Thursday, September 24, 2009

Leh and the Dalai Lama

Wow, it's been a long time since I've been able to blog! Been in some places where the internet was slow or non-existent. Here's a brief rundown of what I've been up to in the past few months:

Chorten near Shey Palace


Leh itself reminded me a lot of Tibet - whitewashed buildings built into the sandstone hills, a huge and vibrant Buddhist culture, chortens and gompas surrounding the city. It was much more developed for tourism than I expected, with an entire section of the town devoted to rows of garden restaurants featuring all your favorite Thai and Italian dishes.


The old market still had an atmosphere of a meeting place between cultures, and you could see native Ladakhis from all over the region mixing with Tibetans and Indians. I came during the Dalai Lama teachings, so many many people appeared to be making their annual trips to town to stock up on athletic shoes and other supplies (everybody seems to like Nike, even the monks).

Dalai Lama Teachings, Leh

For a traveler, Leh is mostly a base from which you can do excursions out into Ladakh. I can't picture staying very long in the town itself. I hurried to Leh to see the Dalai Lama at the nearby Tibetan refugee colony. This was one of the most amazing experiences of my trip. There were between 20,000 and 30,000 local Ladakhis and Tibetans at the large outdoor field, all in a peaceful and joyful atmosphere.

Dalai Lama Teachings, Leh

Native Buddhism was said to have disappeared in India before the Tibetans sought refuge here in the 1950's, but that's not really true for Ladakh (it wasn't really part of India until the 20th Century). It has had a thriving Tibetan-style Buddhist culture throughout. So for the Dalai Lama to show up here is like the Pope coming - it's the biggest event of the year. Entire extended families walked or climbed aboard seriously overstuffed buses to make it out to the 4 day teaching - every day was like a huge pilgrimage.

Dalai Lama Teachings, Leh

It was incredible to be able to sit in the Dalai Lama's presence for such a long period of time and hear him teach, but I found myself more amazed by the crowd I was surrounded by and the intense devotion that pervaded the place. I had some great meditations sitting on the lawn with them for hours, and met some cool Buddhists from around the world. I made friends with this guy from Israel, Erez, and we decided to do some excursions together when the teachings were over.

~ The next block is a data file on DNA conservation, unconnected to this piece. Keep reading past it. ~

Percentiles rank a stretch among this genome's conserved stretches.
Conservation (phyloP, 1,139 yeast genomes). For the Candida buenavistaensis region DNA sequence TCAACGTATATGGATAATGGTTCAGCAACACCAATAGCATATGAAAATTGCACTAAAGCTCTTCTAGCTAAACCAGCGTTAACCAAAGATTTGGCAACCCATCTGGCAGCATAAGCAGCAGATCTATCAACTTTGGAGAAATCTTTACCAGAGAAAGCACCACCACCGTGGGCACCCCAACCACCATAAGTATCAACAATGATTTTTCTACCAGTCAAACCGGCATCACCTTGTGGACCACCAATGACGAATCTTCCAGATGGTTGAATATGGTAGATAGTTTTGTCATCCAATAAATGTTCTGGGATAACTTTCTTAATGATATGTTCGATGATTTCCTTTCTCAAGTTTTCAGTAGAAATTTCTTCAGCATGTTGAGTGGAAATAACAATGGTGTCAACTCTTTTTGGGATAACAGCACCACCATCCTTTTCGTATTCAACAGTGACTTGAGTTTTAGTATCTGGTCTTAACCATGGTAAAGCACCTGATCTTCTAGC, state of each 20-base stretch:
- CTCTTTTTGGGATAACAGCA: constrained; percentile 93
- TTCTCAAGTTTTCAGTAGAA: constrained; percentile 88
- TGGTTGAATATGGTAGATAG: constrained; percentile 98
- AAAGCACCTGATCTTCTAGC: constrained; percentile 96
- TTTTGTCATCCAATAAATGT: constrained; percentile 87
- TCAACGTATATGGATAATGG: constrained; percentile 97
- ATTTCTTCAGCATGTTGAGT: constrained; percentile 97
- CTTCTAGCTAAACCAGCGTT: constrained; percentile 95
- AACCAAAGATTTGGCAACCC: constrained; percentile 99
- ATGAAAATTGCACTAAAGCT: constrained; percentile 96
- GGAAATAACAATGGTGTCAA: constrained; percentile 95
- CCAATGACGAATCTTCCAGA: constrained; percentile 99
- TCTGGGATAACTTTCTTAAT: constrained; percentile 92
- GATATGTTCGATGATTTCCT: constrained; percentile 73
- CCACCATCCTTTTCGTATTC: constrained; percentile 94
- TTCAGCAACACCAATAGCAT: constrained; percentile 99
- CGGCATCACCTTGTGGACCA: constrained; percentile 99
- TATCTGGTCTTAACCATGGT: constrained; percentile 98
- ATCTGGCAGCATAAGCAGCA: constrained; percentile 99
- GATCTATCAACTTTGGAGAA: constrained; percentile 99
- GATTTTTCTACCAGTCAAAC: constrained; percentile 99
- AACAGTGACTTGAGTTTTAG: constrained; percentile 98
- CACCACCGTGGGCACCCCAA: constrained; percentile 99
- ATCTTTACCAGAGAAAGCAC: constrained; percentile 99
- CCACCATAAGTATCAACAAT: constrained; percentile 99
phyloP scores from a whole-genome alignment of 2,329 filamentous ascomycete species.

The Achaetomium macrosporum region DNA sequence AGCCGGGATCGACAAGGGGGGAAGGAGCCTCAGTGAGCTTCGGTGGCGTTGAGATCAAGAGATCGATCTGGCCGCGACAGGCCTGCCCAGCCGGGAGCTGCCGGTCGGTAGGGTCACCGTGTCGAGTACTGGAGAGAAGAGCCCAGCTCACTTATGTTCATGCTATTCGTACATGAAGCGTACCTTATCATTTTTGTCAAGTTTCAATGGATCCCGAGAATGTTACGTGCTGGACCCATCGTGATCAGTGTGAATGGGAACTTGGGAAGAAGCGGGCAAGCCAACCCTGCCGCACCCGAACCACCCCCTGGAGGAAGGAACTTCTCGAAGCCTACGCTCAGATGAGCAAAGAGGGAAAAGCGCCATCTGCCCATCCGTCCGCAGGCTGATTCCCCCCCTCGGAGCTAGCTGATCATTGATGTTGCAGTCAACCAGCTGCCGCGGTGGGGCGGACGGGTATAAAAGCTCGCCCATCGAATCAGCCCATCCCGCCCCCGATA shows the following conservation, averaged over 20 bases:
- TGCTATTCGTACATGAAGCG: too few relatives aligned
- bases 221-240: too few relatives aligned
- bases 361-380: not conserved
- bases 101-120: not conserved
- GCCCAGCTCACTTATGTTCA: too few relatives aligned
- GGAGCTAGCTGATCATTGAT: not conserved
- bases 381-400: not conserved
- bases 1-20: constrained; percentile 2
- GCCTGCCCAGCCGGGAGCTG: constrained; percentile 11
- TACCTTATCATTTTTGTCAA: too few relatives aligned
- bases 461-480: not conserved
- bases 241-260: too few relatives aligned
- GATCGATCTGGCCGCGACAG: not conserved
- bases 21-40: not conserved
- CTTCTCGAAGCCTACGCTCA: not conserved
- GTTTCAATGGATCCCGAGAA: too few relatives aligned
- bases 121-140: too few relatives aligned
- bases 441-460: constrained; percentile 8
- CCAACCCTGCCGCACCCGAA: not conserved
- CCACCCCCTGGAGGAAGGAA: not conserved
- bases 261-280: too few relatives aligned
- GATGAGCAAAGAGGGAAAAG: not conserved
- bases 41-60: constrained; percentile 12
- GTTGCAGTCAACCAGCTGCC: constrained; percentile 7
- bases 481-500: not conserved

Erez on the road to Alchi Gompa

Renting bikes (and teaching Erez how to drive a motorcycle), we headed out on a series of three trips to see local monasteries, ruins and remote villages. The first day we went out to Shey Palace, an old home of the Ladakhi royal family and the incredible Tikse Monastery, me riding an Enfield for the first time (kinda like an Indian Harley - very butch).

Tikse Gompa

One of the highlights of Ladakh is that the Buddhist monasteries and temples are so well-preserved, having avoided the upheavals of those in Tibet. Tikse had a wonderful atmosphere about it and we were tempted to come back and stay a night at the monastery.

On the road to Alchi Gompa

Next up was Alchi, a very old Buddhist monastery and temple, with some of the oldest and best preserved Buddhist paintings in Asia. The place itself was a bit underwhelming, but the drive out and back was spectacular - going through enormous winding valleys and flat, barren plains.

Khardung La PassNubra Valley

Finally we drove over the highest motorable pass in the world (which evidently is up for debate) to Nubra Valley, a little oasis in the high altitude desert served by a couple of rivers. Erez and I had an excellent time driving the bikes (though his first gear decided to stop working at the big pass and he had to push it Flintstones-like with his feet to get going into 2nd).

Rockslide #2: Srinigar - Leh Highway

We continued to travel together out of Leh, on the 19-hour bus trip to Srinigar. People say the Manalai-Leh route is worse but I'd lay my money on this one. The roads wash out and are unpassable every winter and have this feeling of being barely patched together enough for the trucks and buses to get over them for the rest of the season. After hours of this (including another roadblocking landslide!) suddenly the scenary changes and we found ourselves in green, beautiful Kashmir. Lush and full of a surprising number of goats.

Waiting for the rockslide to clear